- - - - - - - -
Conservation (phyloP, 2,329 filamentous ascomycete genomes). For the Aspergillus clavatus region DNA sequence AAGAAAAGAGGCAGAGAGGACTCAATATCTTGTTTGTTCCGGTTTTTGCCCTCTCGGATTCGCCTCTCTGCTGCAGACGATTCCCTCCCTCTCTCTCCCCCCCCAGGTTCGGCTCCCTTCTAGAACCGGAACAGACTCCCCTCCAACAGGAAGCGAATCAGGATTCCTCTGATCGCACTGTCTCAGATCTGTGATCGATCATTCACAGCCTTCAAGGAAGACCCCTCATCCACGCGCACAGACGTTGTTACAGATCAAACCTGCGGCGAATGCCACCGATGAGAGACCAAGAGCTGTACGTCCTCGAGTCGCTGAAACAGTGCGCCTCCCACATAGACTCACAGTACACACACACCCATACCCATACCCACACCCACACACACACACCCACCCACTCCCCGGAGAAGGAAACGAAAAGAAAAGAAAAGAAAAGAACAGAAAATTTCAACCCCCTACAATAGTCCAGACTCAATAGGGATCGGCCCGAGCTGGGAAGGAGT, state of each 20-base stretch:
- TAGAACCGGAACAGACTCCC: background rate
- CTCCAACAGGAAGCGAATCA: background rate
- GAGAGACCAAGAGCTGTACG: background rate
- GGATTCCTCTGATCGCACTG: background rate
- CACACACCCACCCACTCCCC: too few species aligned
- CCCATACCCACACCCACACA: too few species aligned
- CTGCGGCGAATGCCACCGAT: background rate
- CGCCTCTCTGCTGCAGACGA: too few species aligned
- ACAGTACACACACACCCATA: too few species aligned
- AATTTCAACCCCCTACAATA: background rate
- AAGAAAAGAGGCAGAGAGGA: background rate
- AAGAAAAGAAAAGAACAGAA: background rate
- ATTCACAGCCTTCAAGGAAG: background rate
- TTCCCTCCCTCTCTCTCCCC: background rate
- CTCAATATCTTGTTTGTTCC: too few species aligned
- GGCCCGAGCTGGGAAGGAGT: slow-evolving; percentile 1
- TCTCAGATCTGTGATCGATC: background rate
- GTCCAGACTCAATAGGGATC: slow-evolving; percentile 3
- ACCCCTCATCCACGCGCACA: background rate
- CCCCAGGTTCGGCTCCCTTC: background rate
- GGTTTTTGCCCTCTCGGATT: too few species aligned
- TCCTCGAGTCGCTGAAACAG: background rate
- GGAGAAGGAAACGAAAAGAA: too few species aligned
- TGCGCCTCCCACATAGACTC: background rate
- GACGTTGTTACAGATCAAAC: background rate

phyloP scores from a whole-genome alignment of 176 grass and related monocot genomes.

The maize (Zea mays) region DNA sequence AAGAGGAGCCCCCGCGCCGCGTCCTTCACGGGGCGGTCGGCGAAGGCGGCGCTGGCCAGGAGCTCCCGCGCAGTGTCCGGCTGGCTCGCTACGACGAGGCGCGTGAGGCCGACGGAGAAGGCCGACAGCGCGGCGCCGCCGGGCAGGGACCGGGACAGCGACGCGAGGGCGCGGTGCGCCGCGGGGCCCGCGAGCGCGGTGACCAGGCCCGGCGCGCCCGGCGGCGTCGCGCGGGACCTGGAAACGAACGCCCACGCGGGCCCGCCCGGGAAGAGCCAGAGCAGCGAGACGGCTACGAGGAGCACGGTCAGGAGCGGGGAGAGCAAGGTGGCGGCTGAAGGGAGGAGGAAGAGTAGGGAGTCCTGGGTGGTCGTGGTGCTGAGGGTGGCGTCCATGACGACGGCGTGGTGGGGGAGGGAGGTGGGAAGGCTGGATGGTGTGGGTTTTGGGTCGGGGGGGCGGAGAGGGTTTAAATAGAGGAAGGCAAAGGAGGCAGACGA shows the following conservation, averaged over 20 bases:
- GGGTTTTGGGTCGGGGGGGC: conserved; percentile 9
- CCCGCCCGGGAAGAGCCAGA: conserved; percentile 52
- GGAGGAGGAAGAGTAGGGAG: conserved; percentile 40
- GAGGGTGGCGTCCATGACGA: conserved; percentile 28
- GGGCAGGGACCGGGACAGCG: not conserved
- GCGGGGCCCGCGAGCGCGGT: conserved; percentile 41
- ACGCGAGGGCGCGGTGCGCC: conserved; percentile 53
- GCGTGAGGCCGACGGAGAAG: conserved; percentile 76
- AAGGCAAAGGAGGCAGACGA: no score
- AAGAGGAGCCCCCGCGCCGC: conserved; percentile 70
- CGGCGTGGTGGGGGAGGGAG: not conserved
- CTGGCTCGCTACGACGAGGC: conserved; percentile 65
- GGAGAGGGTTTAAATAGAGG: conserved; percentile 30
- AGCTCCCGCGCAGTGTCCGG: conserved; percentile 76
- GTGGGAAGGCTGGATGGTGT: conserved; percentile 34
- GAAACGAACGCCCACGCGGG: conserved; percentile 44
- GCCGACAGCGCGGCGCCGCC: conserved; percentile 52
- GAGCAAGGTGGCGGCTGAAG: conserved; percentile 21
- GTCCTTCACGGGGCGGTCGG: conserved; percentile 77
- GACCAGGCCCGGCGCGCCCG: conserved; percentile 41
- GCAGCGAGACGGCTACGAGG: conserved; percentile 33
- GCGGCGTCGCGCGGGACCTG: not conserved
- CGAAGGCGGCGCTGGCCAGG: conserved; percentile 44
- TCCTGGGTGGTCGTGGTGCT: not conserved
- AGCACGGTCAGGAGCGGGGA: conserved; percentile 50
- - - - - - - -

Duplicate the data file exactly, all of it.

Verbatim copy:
Conservation (phyloP, 2,329 filamentous ascomycete genomes). For the Aspergillus clavatus region DNA sequence AAGAAAAGAGGCAGAGAGGACTCAATATCTTGTTTGTTCCGGTTTTTGCCCTCTCGGATTCGCCTCTCTGCTGCAGACGATTCCCTCCCTCTCTCTCCCCCCCCAGGTTCGGCTCCCTTCTAGAACCGGAACAGACTCCCCTCCAACAGGAAGCGAATCAGGATTCCTCTGATCGCACTGTCTCAGATCTGTGATCGATCATTCACAGCCTTCAAGGAAGACCCCTCATCCACGCGCACAGACGTTGTTACAGATCAAACCTGCGGCGAATGCCACCGATGAGAGACCAAGAGCTGTACGTCCTCGAGTCGCTGAAACAGTGCGCCTCCCACATAGACTCACAGTACACACACACCCATACCCATACCCACACCCACACACACACACCCACCCACTCCCCGGAGAAGGAAACGAAAAGAAAAGAAAAGAAAAGAACAGAAAATTTCAACCCCCTACAATAGTCCAGACTCAATAGGGATCGGCCCGAGCTGGGAAGGAGT, state of each 20-base stretch:
- TAGAACCGGAACAGACTCCC: background rate
- CTCCAACAGGAAGCGAATCA: background rate
- GAGAGACCAAGAGCTGTACG: background rate
- GGATTCCTCTGATCGCACTG: background rate
- CACACACCCACCCACTCCCC: too few species aligned
- CCCATACCCACACCCACACA: too few species aligned
- CTGCGGCGAATGCCACCGAT: background rate
- CGCCTCTCTGCTGCAGACGA: too few species aligned
- ACAGTACACACACACCCATA: too few species aligned
- AATTTCAACCCCCTACAATA: background rate
- AAGAAAAGAGGCAGAGAGGA: background rate
- AAGAAAAGAAAAGAACAGAA: background rate
- ATTCACAGCCTTCAAGGAAG: background rate
- TTCCCTCCCTCTCTCTCCCC: background rate
- CTCAATATCTTGTTTGTTCC: too few species aligned
- GGCCCGAGCTGGGAAGGAGT: slow-evolving; percentile 1
- TCTCAGATCTGTGATCGATC: background rate
- GTCCAGACTCAATAGGGATC: slow-evolving; percentile 3
- ACCCCTCATCCACGCGCACA: background rate
- CCCCAGGTTCGGCTCCCTTC: background rate
- GGTTTTTGCCCTCTCGGATT: too few species aligned
- TCCTCGAGTCGCTGAAACAG: background rate
- GGAGAAGGAAACGAAAAGAA: too few species aligned
- TGCGCCTCCCACATAGACTC: background rate
- GACGTTGTTACAGATCAAAC: background rate

phyloP scores from a whole-genome alignment of 176 grass and related monocot genomes.

The maize (Zea mays) region DNA sequence AAGAGGAGCCCCCGCGCCGCGTCCTTCACGGGGCGGTCGGCGAAGGCGGCGCTGGCCAGGAGCTCCCGCGCAGTGTCCGGCTGGCTCGCTACGACGAGGCGCGTGAGGCCGACGGAGAAGGCCGACAGCGCGGCGCCGCCGGGCAGGGACCGGGACAGCGACGCGAGGGCGCGGTGCGCCGCGGGGCCCGCGAGCGCGGTGACCAGGCCCGGCGCGCCCGGCGGCGTCGCGCGGGACCTGGAAACGAACGCCCACGCGGGCCCGCCCGGGAAGAGCCAGAGCAGCGAGACGGCTACGAGGAGCACGGTCAGGAGCGGGGAGAGCAAGGTGGCGGCTGAAGGGAGGAGGAAGAGTAGGGAGTCCTGGGTGGTCGTGGTGCTGAGGGTGGCGTCCATGACGACGGCGTGGTGGGGGAGGGAGGTGGGAAGGCTGGATGGTGTGGGTTTTGGGTCGGGGGGGCGGAGAGGGTTTAAATAGAGGAAGGCAAAGGAGGCAGACGA shows the following conservation, averaged over 20 bases:
- GGGTTTTGGGTCGGGGGGGC: conserved; percentile 9
- CCCGCCCGGGAAGAGCCAGA: conserved; percentile 52
- GGAGGAGGAAGAGTAGGGAG: conserved; percentile 40
- GAGGGTGGCGTCCATGACGA: conserved; percentile 28
- GGGCAGGGACCGGGACAGCG: not conserved
- GCGGGGCCCGCGAGCGCGGT: conserved; percentile 41
- ACGCGAGGGCGCGGTGCGCC: conserved; percentile 53
- GCGTGAGGCCGACGGAGAAG: conserved; percentile 76
- AAGGCAAAGGAGGCAGACGA: no score
- AAGAGGAGCCCCCGCGCCGC: conserved; percentile 70
- CGGCGTGGTGGGGGAGGGAG: not conserved
- CTGGCTCGCTACGACGAGGC: conserved; percentile 65
- GGAGAGGGTTTAAATAGAGG: conserved; percentile 30
- AGCTCCCGCGCAGTGTCCGG: conserved; percentile 76
- GTGGGAAGGCTGGATGGTGT: conserved; percentile 34
- GAAACGAACGCCCACGCGGG: conserved; percentile 44
- GCCGACAGCGCGGCGCCGCC: conserved; percentile 52
- GAGCAAGGTGGCGGCTGAAG: conserved; percentile 21
- GTCCTTCACGGGGCGGTCGG: conserved; percentile 77
- GACCAGGCCCGGCGCGCCCG: conserved; percentile 41
- GCAGCGAGACGGCTACGAGG: conserved; percentile 33
- GCGGCGTCGCGCGGGACCTG: not conserved
- CGAAGGCGGCGCTGGCCAGG: conserved; percentile 44
- TCCTGGGTGGTCGTGGTGCT: not conserved
- AGCACGGTCAGGAGCGGGGA: conserved; percentile 50